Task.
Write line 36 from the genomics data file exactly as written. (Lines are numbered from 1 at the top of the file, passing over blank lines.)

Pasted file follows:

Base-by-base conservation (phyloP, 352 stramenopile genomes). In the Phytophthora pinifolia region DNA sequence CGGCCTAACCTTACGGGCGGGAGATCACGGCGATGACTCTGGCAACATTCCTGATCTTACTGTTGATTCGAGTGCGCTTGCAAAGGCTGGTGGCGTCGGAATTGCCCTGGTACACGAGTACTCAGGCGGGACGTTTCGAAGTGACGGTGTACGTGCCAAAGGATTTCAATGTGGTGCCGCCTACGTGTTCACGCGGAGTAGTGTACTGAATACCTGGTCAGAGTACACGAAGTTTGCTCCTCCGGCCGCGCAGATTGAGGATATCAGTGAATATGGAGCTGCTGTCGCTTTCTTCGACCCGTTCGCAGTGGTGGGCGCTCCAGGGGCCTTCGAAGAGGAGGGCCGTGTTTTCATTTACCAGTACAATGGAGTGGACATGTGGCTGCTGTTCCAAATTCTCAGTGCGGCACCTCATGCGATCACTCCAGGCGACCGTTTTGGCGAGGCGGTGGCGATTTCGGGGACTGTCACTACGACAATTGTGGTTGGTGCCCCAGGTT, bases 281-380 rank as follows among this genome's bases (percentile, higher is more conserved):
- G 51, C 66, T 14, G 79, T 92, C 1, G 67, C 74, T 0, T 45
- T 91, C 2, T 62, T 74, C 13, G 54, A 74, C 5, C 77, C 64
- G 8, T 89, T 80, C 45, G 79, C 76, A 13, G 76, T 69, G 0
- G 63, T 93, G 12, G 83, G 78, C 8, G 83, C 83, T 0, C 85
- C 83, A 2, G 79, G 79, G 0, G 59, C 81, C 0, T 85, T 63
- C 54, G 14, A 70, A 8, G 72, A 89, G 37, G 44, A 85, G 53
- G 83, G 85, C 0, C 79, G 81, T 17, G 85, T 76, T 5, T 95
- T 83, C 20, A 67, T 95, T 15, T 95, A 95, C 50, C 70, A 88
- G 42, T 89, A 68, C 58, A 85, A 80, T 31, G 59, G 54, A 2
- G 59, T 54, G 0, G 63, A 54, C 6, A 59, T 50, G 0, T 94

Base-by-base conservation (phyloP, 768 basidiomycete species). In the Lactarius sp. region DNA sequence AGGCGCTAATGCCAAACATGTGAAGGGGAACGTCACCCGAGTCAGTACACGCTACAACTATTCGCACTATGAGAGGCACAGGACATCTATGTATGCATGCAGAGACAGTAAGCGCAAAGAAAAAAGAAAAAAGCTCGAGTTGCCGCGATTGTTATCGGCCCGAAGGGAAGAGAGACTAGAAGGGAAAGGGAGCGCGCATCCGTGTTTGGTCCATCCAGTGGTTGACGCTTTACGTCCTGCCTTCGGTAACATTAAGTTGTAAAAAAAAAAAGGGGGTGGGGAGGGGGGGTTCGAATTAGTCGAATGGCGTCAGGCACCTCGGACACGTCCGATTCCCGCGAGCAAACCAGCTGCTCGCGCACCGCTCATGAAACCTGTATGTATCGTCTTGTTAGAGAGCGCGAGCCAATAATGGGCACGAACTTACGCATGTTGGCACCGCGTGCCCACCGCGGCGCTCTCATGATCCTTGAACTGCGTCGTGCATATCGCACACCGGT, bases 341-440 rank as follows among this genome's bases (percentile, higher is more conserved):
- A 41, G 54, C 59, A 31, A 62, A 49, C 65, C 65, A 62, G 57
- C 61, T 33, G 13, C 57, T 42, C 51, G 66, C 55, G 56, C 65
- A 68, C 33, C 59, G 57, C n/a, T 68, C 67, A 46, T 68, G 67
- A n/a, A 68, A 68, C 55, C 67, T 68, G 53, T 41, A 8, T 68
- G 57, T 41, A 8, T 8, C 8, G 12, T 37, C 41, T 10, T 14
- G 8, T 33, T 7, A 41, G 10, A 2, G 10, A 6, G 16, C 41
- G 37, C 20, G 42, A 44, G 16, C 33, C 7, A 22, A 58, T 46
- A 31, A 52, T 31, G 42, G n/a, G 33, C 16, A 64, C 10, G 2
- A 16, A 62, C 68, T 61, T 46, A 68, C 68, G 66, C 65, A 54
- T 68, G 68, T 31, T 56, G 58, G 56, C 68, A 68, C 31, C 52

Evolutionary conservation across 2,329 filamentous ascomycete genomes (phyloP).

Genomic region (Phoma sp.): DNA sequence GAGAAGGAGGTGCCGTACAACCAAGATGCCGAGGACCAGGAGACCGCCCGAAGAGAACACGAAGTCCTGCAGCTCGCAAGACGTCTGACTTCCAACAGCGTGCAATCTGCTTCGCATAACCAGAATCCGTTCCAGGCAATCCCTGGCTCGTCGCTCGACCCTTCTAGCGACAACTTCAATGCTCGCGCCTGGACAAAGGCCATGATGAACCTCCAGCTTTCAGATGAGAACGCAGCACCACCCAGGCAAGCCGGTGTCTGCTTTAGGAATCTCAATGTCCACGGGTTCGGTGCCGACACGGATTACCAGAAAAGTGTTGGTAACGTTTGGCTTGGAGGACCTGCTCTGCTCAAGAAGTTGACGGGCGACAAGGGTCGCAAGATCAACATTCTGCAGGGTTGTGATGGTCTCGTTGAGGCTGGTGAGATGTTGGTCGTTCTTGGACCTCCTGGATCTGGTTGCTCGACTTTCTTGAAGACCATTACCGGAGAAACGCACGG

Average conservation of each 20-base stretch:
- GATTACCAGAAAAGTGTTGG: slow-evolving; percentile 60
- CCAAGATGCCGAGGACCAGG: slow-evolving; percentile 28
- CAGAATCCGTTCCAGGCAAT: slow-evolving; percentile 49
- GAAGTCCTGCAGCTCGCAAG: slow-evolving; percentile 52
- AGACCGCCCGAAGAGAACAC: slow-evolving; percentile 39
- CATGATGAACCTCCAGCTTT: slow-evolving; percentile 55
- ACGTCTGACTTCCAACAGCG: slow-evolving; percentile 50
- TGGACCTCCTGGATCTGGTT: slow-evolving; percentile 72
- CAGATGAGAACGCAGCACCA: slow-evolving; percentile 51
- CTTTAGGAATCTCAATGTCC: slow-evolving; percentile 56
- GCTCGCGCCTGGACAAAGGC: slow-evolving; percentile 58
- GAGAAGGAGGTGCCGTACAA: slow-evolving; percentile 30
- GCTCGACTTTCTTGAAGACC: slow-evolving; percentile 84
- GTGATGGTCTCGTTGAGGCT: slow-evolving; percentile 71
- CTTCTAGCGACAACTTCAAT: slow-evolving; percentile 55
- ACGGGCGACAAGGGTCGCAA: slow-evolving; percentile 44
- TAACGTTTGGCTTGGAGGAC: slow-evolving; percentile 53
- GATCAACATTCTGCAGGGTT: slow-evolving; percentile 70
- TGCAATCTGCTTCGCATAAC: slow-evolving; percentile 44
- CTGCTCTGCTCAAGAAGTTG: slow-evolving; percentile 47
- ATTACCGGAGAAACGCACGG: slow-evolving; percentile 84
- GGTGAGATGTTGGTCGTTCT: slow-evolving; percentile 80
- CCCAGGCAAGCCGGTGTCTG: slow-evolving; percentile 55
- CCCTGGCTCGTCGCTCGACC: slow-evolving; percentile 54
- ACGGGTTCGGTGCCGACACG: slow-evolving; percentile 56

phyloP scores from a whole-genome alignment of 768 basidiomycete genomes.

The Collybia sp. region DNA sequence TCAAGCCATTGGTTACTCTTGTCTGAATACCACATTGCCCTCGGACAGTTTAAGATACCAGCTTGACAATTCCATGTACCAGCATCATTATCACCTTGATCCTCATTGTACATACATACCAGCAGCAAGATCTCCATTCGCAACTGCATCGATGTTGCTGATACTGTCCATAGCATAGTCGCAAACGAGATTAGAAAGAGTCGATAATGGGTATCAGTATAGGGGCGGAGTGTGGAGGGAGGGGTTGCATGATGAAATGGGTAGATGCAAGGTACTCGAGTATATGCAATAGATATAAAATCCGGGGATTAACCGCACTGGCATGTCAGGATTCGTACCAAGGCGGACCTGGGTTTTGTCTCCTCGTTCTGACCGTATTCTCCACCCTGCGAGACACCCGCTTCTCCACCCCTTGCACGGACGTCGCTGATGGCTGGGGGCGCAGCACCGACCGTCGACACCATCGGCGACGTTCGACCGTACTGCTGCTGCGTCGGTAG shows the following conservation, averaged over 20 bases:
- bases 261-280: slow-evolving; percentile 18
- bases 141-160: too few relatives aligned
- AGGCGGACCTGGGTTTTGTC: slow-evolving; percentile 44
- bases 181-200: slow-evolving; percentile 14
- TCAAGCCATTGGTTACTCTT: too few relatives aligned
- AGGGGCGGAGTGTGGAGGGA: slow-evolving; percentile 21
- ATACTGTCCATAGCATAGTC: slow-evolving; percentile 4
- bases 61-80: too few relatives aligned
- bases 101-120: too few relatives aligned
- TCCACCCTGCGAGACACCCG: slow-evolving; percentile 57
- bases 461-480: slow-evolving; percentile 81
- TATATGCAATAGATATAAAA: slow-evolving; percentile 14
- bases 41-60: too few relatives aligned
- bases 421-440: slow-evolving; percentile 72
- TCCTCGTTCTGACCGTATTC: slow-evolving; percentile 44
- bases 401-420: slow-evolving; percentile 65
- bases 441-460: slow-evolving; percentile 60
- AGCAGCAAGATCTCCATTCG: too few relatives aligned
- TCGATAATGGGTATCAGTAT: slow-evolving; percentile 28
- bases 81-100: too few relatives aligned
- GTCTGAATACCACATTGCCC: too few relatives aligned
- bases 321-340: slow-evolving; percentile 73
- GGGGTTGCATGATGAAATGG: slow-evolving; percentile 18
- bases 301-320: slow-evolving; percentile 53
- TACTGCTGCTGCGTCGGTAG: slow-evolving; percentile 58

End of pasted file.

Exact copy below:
- GCTCGCGCCTGGACAAAGGC: slow-evolving; percentile 58